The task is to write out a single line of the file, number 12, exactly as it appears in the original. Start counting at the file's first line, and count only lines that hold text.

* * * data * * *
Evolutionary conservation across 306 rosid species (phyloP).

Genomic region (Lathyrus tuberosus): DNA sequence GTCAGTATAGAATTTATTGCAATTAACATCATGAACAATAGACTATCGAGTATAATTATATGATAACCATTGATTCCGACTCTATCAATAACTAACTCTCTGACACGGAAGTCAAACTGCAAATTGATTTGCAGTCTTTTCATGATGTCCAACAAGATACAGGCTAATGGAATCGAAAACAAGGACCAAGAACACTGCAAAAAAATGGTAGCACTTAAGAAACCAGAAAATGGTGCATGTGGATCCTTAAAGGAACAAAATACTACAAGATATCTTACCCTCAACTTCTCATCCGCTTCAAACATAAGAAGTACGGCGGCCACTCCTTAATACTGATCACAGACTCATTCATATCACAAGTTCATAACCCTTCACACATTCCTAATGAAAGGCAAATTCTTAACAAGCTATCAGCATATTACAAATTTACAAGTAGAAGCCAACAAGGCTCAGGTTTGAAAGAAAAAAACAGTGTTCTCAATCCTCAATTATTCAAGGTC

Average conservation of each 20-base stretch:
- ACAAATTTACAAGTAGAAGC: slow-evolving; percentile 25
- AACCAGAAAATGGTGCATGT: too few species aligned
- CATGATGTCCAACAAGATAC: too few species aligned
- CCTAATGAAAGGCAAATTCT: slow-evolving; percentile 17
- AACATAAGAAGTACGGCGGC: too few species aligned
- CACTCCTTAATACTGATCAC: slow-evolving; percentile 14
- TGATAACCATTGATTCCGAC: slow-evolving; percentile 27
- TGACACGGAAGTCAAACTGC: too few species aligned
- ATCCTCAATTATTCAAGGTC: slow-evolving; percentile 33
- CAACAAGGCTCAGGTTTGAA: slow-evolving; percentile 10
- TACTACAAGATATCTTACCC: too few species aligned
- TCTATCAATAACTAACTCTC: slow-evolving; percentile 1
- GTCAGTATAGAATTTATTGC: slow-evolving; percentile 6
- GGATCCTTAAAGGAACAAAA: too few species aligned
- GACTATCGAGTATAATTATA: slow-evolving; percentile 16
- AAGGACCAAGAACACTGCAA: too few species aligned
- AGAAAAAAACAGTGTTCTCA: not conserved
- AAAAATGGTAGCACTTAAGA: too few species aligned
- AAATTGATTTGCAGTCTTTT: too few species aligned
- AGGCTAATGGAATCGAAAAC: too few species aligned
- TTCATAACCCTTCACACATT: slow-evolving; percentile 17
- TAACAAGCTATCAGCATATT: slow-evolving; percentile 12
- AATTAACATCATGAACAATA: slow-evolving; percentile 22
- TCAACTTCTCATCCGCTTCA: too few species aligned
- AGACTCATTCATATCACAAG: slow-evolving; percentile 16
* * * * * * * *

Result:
- ATCCTCAATTATTCAAGGTC: slow-evolving; percentile 33